“there are some circumstances concerning the worship of God and government of the church common to human actions and societies which are to be ordered by the light of nature and Christian prudence according to the general rules of the Word which are always to be observed” (Westminster Confession of Faith, 1.6).

In such matters where there is liberty, we should strive to do all things decently and in order (1 Cor. 14:40).

Adjustments to Our Liturgy

You’ll notice some slight adjustments to the form of our corporate worship beginning this Lord’s Day. There is no substantial change to any of the elements per se, though we’ve added the doxology following our confession of faith and the reading of the law (on some weeks this will be listed as a call to confess our sins). The adjustments are slight but they are not without significance, so we want to provide an explanation.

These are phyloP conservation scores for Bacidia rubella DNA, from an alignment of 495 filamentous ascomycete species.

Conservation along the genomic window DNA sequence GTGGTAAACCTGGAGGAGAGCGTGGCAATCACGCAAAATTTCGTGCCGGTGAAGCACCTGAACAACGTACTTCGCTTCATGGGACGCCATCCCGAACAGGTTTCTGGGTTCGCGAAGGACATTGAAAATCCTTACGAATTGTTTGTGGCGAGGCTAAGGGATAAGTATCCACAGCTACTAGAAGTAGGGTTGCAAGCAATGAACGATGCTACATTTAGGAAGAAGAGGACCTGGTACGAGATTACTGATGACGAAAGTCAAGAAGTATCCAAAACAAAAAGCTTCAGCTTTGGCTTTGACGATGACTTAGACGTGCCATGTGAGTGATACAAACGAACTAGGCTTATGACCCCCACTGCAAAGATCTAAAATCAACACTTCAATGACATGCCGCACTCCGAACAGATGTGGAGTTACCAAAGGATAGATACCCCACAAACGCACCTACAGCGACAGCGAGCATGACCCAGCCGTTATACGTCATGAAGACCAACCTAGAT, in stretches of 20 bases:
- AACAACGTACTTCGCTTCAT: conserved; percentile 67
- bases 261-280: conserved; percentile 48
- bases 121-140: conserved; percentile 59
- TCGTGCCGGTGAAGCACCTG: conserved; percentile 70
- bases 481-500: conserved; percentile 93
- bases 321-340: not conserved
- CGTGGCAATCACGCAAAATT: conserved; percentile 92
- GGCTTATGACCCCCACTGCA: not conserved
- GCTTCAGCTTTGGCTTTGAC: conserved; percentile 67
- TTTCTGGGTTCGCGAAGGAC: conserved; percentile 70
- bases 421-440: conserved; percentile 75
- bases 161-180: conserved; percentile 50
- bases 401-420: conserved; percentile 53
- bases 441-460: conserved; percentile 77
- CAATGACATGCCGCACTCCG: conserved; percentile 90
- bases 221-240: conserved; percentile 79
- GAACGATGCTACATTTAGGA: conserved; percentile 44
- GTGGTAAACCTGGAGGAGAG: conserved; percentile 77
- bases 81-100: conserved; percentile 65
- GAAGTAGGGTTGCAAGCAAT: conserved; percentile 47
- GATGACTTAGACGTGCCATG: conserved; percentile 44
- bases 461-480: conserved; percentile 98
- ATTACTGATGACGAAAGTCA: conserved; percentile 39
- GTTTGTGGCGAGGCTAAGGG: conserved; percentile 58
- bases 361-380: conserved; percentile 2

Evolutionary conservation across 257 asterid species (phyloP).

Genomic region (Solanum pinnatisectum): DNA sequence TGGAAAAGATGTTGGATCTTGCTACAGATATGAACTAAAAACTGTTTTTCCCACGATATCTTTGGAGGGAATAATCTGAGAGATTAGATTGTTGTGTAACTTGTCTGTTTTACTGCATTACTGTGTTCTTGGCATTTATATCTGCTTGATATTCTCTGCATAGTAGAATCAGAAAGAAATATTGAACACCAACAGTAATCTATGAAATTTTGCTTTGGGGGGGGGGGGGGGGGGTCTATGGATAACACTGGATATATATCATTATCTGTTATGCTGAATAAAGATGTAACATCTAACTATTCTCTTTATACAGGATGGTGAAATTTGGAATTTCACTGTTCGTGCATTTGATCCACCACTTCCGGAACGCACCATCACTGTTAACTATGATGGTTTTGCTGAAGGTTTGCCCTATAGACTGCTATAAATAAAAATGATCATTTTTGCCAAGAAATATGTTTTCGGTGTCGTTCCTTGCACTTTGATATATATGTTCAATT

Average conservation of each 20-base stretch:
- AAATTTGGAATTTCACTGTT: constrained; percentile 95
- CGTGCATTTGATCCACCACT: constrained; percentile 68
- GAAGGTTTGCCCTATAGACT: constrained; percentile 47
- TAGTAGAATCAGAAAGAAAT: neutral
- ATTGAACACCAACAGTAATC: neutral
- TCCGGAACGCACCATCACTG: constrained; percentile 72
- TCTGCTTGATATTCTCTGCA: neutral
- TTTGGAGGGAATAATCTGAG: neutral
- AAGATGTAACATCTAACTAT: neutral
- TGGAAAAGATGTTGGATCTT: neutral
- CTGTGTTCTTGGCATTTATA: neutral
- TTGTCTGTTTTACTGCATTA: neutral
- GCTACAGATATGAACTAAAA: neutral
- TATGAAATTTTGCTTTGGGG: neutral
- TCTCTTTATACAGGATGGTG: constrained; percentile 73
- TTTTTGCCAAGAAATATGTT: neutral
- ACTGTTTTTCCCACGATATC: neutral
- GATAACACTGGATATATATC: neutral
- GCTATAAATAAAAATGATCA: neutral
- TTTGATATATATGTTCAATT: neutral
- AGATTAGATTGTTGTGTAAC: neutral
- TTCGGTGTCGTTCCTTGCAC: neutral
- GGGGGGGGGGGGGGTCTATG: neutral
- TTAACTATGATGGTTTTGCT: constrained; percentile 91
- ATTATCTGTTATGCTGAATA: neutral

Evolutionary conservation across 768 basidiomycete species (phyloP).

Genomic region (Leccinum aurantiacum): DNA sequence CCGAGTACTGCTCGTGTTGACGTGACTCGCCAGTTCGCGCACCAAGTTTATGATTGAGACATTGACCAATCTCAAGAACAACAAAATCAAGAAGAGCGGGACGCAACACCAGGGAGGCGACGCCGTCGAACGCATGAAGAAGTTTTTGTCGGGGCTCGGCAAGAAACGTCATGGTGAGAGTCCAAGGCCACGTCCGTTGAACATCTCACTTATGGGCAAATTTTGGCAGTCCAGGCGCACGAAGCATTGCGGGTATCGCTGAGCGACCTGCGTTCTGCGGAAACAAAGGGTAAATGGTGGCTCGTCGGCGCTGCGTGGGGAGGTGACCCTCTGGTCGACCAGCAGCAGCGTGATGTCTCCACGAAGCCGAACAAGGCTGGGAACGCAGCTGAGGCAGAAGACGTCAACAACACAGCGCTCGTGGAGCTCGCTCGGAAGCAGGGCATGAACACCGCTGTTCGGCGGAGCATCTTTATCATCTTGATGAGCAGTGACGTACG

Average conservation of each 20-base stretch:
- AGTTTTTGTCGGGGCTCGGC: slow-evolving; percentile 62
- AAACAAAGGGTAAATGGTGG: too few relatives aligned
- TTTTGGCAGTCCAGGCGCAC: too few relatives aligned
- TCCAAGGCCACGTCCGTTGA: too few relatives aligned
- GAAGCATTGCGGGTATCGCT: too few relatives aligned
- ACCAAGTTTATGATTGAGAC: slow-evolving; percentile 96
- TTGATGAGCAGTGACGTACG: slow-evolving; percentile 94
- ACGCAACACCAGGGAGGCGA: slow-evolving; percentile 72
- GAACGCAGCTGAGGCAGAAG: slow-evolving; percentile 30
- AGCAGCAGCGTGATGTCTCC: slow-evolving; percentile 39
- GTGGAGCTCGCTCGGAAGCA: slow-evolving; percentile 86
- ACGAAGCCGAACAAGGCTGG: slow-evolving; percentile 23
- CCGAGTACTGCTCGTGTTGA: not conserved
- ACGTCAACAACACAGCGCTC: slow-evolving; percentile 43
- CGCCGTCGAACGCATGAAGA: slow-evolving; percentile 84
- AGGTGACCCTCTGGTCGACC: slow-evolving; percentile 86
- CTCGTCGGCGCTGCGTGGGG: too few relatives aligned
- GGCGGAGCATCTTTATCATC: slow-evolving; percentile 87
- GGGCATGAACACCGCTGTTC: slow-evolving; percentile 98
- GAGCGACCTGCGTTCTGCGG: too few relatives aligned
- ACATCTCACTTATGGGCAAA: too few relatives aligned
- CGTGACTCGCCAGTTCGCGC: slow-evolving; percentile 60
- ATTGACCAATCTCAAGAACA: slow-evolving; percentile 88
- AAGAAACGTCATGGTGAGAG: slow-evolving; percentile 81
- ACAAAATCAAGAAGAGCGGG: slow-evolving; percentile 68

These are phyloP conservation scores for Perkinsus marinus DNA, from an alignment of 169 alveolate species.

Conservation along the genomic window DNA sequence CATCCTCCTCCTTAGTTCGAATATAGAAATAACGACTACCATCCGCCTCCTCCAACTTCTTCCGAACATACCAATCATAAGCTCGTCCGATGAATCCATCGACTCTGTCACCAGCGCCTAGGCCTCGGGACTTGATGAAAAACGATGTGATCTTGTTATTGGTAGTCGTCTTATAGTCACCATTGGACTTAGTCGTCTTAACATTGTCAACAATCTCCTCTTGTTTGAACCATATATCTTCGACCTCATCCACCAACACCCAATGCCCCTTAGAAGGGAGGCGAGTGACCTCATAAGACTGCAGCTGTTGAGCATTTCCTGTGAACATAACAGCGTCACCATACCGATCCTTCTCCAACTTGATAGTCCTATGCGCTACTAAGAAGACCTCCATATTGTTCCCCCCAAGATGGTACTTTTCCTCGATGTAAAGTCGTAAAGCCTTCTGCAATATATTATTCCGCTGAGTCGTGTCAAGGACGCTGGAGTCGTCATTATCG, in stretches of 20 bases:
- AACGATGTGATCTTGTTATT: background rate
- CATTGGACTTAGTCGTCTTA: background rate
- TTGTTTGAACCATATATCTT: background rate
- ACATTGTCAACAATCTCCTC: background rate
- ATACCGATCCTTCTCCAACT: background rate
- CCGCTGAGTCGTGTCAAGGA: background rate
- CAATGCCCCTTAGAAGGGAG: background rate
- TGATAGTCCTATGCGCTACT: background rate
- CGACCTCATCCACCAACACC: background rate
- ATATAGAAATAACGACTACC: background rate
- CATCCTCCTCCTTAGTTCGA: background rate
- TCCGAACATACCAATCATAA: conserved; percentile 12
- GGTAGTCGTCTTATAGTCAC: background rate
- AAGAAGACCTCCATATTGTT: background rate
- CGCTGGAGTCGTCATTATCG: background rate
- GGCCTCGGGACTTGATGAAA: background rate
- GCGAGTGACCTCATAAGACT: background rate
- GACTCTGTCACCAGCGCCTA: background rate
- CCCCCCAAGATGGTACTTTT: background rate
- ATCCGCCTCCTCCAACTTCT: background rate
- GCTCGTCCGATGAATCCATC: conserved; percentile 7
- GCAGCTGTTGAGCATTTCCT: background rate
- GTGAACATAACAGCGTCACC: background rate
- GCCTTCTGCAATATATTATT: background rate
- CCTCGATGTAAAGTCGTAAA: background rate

The headings which mark each section move us from God who is worthy of worship, to man who is sinful, to Christ who pardons, to the ministry of the Word, to communion with God, and God’s blessing and commission as we depart. This is simply the pattern of the Gospel explicitly stated in our form of worship.

As Reformed Christians, we value clarity and understanding. As the headings and elements are seen and explained, our liturgy is itself a presentation of the Gospel of Jesus Christ. This is also a way our worship can be hospitable to our visitors. Our primary purpose is to please the Lord and not men in the worship of God, but we also realize that Reformed worship is unfamiliar and unclear to many; especially to those who come from evangelical church worship and life. This is one way we can help them understand why we do what we do, and hopefully to the glory of God in their worship with us.